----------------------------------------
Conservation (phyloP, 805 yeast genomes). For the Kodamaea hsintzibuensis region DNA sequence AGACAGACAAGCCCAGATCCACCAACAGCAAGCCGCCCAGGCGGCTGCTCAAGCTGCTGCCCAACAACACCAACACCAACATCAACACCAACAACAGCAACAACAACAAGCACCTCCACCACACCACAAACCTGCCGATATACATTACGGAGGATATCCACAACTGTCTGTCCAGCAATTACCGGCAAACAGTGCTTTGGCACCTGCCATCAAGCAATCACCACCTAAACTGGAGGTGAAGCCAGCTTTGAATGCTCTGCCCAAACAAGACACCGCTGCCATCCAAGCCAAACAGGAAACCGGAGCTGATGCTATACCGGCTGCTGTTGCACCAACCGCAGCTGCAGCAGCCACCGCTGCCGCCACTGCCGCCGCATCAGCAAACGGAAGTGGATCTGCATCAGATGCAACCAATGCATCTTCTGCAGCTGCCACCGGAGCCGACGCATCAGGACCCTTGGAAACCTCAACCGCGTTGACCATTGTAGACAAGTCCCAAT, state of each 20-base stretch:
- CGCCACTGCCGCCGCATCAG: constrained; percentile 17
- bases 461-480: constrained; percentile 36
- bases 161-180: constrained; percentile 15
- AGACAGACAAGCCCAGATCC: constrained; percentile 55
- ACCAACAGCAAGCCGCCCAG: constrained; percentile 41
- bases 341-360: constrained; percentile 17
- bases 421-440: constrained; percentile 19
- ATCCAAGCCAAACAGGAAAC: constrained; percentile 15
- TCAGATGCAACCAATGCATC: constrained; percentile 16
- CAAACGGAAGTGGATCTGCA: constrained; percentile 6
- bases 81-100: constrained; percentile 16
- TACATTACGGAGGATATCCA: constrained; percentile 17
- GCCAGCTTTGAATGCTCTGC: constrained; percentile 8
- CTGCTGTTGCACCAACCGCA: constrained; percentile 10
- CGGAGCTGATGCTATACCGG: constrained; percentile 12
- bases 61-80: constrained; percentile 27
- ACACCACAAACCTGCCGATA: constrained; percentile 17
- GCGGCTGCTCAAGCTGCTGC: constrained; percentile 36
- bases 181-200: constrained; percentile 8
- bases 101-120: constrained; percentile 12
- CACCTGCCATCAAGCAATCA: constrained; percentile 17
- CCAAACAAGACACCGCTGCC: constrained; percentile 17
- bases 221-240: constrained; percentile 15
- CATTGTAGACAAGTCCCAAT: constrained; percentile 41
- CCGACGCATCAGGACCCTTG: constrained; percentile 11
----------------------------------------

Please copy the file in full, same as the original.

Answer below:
Conservation (phyloP, 805 yeast genomes). For the Kodamaea hsintzibuensis region DNA sequence AGACAGACAAGCCCAGATCCACCAACAGCAAGCCGCCCAGGCGGCTGCTCAAGCTGCTGCCCAACAACACCAACACCAACATCAACACCAACAACAGCAACAACAACAAGCACCTCCACCACACCACAAACCTGCCGATATACATTACGGAGGATATCCACAACTGTCTGTCCAGCAATTACCGGCAAACAGTGCTTTGGCACCTGCCATCAAGCAATCACCACCTAAACTGGAGGTGAAGCCAGCTTTGAATGCTCTGCCCAAACAAGACACCGCTGCCATCCAAGCCAAACAGGAAACCGGAGCTGATGCTATACCGGCTGCTGTTGCACCAACCGCAGCTGCAGCAGCCACCGCTGCCGCCACTGCCGCCGCATCAGCAAACGGAAGTGGATCTGCATCAGATGCAACCAATGCATCTTCTGCAGCTGCCACCGGAGCCGACGCATCAGGACCCTTGGAAACCTCAACCGCGTTGACCATTGTAGACAAGTCCCAAT, state of each 20-base stretch:
- CGCCACTGCCGCCGCATCAG: constrained; percentile 17
- bases 461-480: constrained; percentile 36
- bases 161-180: constrained; percentile 15
- AGACAGACAAGCCCAGATCC: constrained; percentile 55
- ACCAACAGCAAGCCGCCCAG: constrained; percentile 41
- bases 341-360: constrained; percentile 17
- bases 421-440: constrained; percentile 19
- ATCCAAGCCAAACAGGAAAC: constrained; percentile 15
- TCAGATGCAACCAATGCATC: constrained; percentile 16
- CAAACGGAAGTGGATCTGCA: constrained; percentile 6
- bases 81-100: constrained; percentile 16
- TACATTACGGAGGATATCCA: constrained; percentile 17
- GCCAGCTTTGAATGCTCTGC: constrained; percentile 8
- CTGCTGTTGCACCAACCGCA: constrained; percentile 10
- CGGAGCTGATGCTATACCGG: constrained; percentile 12
- bases 61-80: constrained; percentile 27
- ACACCACAAACCTGCCGATA: constrained; percentile 17
- GCGGCTGCTCAAGCTGCTGC: constrained; percentile 36
- bases 181-200: constrained; percentile 8
- bases 101-120: constrained; percentile 12
- CACCTGCCATCAAGCAATCA: constrained; percentile 17
- CCAAACAAGACACCGCTGCC: constrained; percentile 17
- bases 221-240: constrained; percentile 15
- CATTGTAGACAAGTCCCAAT: constrained; percentile 41
- CCGACGCATCAGGACCCTTG: constrained; percentile 11